|View single post by Art DeKneef|
|Posted: 11-23-2005 02:32 am||
It depends on where the rust is and ease of access, how bad, and how much prep you can do. Treating rust on the outside of the fender is easier then on the inside if you don't take the fender off.
Since I live in Mesa, AZ, the environment will be different than Oregon, but the basic principles still apply. I can give you my experience with some products that I think are better. I tried POR-15 and overall found it was okay. A better product for me was Zero Rust. I also use a product called Picklex-20.
The important thing though is the prep work of the sheet metal. Normally I remove as much rust as possible. If the metal is pitted or is going to sit around for a while before I can prime it, I use the Picklex-20 to treat the metal and convert the rust. Spray it on, rub it in while it works for a minute or so and then wipe any excess with a paper towel and let dry. Parts kept in the garage will stay clean for a long period of time. Depending what has been cleaned, I either epoxy prime (exterior pieces) or use Zero Rust (chassis pieces or interior pieces).
I also used Picklex-20 for those hard to reach places, like inside the doors. After allowing it to thoroughly dry, I then used the Zero Rust to further prevent rust.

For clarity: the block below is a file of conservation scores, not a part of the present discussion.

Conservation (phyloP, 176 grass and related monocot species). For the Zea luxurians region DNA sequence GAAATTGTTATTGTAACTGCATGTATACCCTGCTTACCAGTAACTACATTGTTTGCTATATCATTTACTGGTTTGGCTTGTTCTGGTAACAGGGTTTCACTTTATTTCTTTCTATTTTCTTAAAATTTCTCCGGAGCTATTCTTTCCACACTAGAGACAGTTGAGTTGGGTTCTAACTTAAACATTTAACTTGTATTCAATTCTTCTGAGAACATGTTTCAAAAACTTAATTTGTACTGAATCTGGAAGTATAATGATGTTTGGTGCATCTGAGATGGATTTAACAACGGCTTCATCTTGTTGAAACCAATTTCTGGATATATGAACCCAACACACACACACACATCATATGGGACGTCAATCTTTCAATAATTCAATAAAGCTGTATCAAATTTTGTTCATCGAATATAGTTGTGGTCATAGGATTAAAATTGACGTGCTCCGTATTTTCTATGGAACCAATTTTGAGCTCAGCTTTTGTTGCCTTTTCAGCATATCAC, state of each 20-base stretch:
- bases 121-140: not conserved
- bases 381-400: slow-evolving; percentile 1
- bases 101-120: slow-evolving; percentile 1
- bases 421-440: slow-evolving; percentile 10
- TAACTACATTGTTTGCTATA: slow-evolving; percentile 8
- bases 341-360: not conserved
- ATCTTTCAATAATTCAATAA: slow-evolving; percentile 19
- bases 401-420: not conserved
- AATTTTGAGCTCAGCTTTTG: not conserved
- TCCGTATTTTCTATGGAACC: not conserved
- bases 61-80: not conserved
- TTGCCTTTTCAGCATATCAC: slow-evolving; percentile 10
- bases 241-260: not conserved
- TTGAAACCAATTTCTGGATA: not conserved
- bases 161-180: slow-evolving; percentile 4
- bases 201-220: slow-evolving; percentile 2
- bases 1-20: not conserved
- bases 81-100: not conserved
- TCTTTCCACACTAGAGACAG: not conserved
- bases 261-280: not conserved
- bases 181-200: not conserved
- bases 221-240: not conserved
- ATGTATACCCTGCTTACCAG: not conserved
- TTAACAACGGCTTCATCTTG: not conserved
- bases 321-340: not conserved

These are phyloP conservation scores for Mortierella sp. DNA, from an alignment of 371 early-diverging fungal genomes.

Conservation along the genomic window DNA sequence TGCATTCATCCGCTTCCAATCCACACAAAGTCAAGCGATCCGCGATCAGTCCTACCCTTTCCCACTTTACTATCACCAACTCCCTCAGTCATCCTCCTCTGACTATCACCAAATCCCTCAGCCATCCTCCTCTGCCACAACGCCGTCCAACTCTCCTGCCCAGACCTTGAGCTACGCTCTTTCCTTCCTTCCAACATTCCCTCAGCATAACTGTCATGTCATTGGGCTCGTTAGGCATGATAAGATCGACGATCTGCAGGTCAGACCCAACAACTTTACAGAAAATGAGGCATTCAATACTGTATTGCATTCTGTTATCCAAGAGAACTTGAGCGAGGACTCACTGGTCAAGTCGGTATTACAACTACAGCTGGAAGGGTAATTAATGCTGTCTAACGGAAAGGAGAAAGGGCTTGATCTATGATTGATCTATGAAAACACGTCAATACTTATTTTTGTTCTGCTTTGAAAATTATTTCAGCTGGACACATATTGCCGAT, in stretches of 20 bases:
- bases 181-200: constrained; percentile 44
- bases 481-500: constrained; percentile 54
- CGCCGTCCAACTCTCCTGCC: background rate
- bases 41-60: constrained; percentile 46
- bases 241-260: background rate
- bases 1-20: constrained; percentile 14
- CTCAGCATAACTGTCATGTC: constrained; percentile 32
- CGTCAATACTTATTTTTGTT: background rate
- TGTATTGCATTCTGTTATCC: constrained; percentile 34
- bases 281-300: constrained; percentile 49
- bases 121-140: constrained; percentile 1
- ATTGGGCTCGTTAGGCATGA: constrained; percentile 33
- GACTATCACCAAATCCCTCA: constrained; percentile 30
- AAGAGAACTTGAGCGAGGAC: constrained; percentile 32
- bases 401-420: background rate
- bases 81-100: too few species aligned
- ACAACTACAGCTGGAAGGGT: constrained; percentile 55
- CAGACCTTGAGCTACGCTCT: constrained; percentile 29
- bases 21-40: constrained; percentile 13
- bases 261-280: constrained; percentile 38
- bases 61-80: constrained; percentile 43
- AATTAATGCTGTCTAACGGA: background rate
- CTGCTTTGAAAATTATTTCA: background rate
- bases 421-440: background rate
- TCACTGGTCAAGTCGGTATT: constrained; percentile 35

As for the anchor/base for Bondo or epoxy, two different products. First the bondo part. There are proponents of both schools. Bondo direct to metal or prime and then bondo. The important thing is to make sure the metal has enough "bite" for the bondo to hold properly. Also, it depends on what product your are using. The tech sheets will outline the proper use of their product.
Tests I have seen by a couple of guys in the field showed a slight edge to bondo direct to metal. Both methods worked. These were not scientific tests. The guys got some metal, prepped it different ways, tried a few different things and then waited. Then they attacked the metal to determine how it all held up. They did both bondo to metal and bondo to primer to the same metal.
When you say epoxy, are you referring to epoxy primer? If so, it performs the similar function of sealing the metal and offering good rust preventive measures. Again, depends on what you are trying to do. Good metal with little rust, sand, treat with Picklex, epoxy primer, sand, and paint. Metal that has heavy rust or pitting, I'll sand what I can, sandblast if needed to remove as much rust from the pits, treat with Picklex, cover with Zero Rust, and then cover with UV inhibitor coating. If metal has really bad rust or pinholes, I replace the metal with good.
Hope this helps some. I'm sure others will chime in with their experiences.